Us präsident 1972
Alle Präsidenten der Vereinigten Staaten von Amerika (einschließlich der Nr. Präsident, Regierungszeit, Partei. 1. , † ), – , Demokrat. Richard Milhous Nixon (* 9. Januar in Yorba Linda, Kalifornien; † April in New York) war ein US-amerikanischer Politiker der Republikanischen Partei und von bis der Präsident der Vereinigten Staaten. In Folge der Watergate-Affäre trat Nixon als bisher einziger Präsident der . Februar traf Nixon in Peking ein und führte Gespräche mit Mao Zedong. hypersensitive.nu bietet 1 Lösung für die Kreuzworträtsel-Frage nach ein US-Präsident ( gestorben ) im Kreuzworträtsel Lexikon.
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The Editors of Encyclopaedia Britannica. Oct 31, See Article History. American presidential election, presidential candidate political party electoral votes popular votes Sources: Electoral and popular vote totals based on data from the Office of the Clerk of the U.
Nixon Republican 46,, George S. McGovern Democratic 17 28,, John G. Learn More in these related Britannica articles: Even though the Democrats retained majorities in both the Senate and the House, Nixon won a landslide victory over Democratic nominee Sen.
Renominated with Agnew in , Nixon defeated his Democratic challenger, liberal Sen. McGovern, in one of the largest landslide victories in the history of American presidential elections: He organized his campaign around doing well in Iowa, and the strategy paid off.
Buoyed by the media, the win helped him capture the…. He was reelected to the governorship in , and he again campaigned for the Democratic presidential….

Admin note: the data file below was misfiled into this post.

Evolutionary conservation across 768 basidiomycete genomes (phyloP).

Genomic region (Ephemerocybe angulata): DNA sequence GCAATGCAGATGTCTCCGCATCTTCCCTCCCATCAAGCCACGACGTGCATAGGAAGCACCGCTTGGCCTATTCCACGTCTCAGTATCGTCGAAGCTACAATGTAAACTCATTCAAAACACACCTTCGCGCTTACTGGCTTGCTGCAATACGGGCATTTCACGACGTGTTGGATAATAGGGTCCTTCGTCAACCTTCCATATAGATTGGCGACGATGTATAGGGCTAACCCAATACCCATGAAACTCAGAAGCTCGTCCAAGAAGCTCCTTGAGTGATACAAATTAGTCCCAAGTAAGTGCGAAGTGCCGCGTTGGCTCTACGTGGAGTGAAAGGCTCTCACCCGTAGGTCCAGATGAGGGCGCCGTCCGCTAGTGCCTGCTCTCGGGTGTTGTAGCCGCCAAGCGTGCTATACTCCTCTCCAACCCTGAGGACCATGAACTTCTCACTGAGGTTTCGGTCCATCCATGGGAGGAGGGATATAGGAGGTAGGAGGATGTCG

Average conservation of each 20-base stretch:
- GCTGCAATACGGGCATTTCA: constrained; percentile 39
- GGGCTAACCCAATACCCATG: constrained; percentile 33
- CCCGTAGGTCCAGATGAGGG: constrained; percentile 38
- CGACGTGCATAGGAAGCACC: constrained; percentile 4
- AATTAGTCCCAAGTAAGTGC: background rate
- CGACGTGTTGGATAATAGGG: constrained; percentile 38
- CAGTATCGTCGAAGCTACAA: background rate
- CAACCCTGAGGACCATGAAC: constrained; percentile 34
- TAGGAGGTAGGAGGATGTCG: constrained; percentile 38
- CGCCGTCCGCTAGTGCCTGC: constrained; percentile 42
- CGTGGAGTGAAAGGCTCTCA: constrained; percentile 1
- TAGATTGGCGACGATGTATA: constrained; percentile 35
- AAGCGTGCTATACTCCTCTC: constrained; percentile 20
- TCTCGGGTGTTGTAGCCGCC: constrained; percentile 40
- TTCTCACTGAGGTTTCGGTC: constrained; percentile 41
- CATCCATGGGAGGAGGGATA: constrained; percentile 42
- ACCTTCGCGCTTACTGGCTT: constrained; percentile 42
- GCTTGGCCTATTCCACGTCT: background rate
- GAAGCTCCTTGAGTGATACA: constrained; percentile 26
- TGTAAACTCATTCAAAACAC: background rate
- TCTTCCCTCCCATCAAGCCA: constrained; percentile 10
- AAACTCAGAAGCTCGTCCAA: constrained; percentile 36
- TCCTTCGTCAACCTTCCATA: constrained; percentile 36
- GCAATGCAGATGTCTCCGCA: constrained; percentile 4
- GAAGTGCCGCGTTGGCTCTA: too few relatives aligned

Supported by these groups, he won the presidential nomination but alienated many of the more traditional elements in the Democratic Party. McGovern was unable to unify the party sufficiently….
The Watergate scandal Iowa caucuses In Iowa caucuses: Watergate and other scandals Wallace In George Wallace. External Websites Maps of World - U.
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Sign up for our Demystified newsletter and get this free guide. In the New Hampshire primary McCloskey garnered Vice President Spiro Agnew was re-nominated by acclamation; while both the party's moderate wing and Nixon himself had wanted to replace him with a new running-mate the moderates favoring Nelson Rockefeller , and Nixon favoring John Connally , it was ultimately concluded that the loss of Agnew's base of conservative supporters would be too big of a risk.
Primaries popular vote result: Seven members of Vietnam Veterans Against the War were brought on federal charges for conspiring to disrupt the Republican convention.
The only major third party candidate in the election was conservative Republican Representative John G. Schmitz , who ran on the American Independent Party ticket the party on whose ballot George Wallace ran in He was on the ballot in 32 states and received 1,, votes.
Unlike Wallace, however, he did not win a majority of votes cast in any state, and received no electoral votes, although he did finish ahead of McGovern in four of the most conservative Idaho counties.